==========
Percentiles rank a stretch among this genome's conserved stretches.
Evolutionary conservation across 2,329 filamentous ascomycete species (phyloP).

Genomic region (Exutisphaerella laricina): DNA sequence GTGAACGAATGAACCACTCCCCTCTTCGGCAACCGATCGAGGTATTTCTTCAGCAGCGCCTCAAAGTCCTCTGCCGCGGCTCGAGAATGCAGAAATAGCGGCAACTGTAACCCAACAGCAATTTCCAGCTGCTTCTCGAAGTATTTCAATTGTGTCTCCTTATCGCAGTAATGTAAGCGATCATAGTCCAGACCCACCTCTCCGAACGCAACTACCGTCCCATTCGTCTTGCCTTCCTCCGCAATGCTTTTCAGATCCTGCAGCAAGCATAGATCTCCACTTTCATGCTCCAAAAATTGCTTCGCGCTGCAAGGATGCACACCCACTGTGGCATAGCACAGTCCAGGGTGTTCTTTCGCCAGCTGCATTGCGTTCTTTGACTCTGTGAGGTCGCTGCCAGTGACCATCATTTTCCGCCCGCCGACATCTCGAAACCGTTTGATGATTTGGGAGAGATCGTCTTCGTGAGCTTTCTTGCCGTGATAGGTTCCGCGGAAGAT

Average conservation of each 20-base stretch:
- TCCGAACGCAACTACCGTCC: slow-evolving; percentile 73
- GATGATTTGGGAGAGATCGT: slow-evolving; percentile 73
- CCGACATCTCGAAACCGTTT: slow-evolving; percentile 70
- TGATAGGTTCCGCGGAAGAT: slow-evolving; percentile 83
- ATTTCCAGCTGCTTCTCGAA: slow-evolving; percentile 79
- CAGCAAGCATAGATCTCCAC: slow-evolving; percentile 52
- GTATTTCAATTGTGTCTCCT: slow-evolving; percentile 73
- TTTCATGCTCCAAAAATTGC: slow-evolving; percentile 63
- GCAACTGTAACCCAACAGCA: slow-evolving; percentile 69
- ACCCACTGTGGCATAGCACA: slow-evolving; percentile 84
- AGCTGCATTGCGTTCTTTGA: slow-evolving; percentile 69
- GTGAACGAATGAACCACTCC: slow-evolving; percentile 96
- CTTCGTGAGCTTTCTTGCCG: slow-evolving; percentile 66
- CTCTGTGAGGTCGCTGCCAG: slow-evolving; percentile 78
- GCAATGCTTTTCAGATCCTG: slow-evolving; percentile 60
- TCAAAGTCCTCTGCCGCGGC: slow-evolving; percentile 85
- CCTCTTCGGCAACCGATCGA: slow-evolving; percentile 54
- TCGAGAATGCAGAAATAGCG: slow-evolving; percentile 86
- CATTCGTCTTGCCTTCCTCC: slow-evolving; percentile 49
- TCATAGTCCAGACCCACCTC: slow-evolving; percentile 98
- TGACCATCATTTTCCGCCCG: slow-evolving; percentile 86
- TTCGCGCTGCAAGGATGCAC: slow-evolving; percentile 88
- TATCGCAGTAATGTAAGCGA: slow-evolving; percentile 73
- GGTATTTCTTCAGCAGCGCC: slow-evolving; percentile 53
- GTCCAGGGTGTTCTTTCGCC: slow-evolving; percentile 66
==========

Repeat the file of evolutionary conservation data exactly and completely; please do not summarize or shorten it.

Percentiles rank a stretch among this genome's conserved stretches.
Evolutionary conservation across 2,329 filamentous ascomycete species (phyloP).

Genomic region (Exutisphaerella laricina): DNA sequence GTGAACGAATGAACCACTCCCCTCTTCGGCAACCGATCGAGGTATTTCTTCAGCAGCGCCTCAAAGTCCTCTGCCGCGGCTCGAGAATGCAGAAATAGCGGCAACTGTAACCCAACAGCAATTTCCAGCTGCTTCTCGAAGTATTTCAATTGTGTCTCCTTATCGCAGTAATGTAAGCGATCATAGTCCAGACCCACCTCTCCGAACGCAACTACCGTCCCATTCGTCTTGCCTTCCTCCGCAATGCTTTTCAGATCCTGCAGCAAGCATAGATCTCCACTTTCATGCTCCAAAAATTGCTTCGCGCTGCAAGGATGCACACCCACTGTGGCATAGCACAGTCCAGGGTGTTCTTTCGCCAGCTGCATTGCGTTCTTTGACTCTGTGAGGTCGCTGCCAGTGACCATCATTTTCCGCCCGCCGACATCTCGAAACCGTTTGATGATTTGGGAGAGATCGTCTTCGTGAGCTTTCTTGCCGTGATAGGTTCCGCGGAAGAT

Average conservation of each 20-base stretch:
- TCCGAACGCAACTACCGTCC: slow-evolving; percentile 73
- GATGATTTGGGAGAGATCGT: slow-evolving; percentile 73
- CCGACATCTCGAAACCGTTT: slow-evolving; percentile 70
- TGATAGGTTCCGCGGAAGAT: slow-evolving; percentile 83
- ATTTCCAGCTGCTTCTCGAA: slow-evolving; percentile 79
- CAGCAAGCATAGATCTCCAC: slow-evolving; percentile 52
- GTATTTCAATTGTGTCTCCT: slow-evolving; percentile 73
- TTTCATGCTCCAAAAATTGC: slow-evolving; percentile 63
- GCAACTGTAACCCAACAGCA: slow-evolving; percentile 69
- ACCCACTGTGGCATAGCACA: slow-evolving; percentile 84
- AGCTGCATTGCGTTCTTTGA: slow-evolving; percentile 69
- GTGAACGAATGAACCACTCC: slow-evolving; percentile 96
- CTTCGTGAGCTTTCTTGCCG: slow-evolving; percentile 66
- CTCTGTGAGGTCGCTGCCAG: slow-evolving; percentile 78
- GCAATGCTTTTCAGATCCTG: slow-evolving; percentile 60
- TCAAAGTCCTCTGCCGCGGC: slow-evolving; percentile 85
- CCTCTTCGGCAACCGATCGA: slow-evolving; percentile 54
- TCGAGAATGCAGAAATAGCG: slow-evolving; percentile 86
- CATTCGTCTTGCCTTCCTCC: slow-evolving; percentile 49
- TCATAGTCCAGACCCACCTC: slow-evolving; percentile 98
- TGACCATCATTTTCCGCCCG: slow-evolving; percentile 86
- TTCGCGCTGCAAGGATGCAC: slow-evolving; percentile 88
- TATCGCAGTAATGTAAGCGA: slow-evolving; percentile 73
- GGTATTTCTTCAGCAGCGCC: slow-evolving; percentile 53
- GTCCAGGGTGTTCTTTCGCC: slow-evolving; percentile 66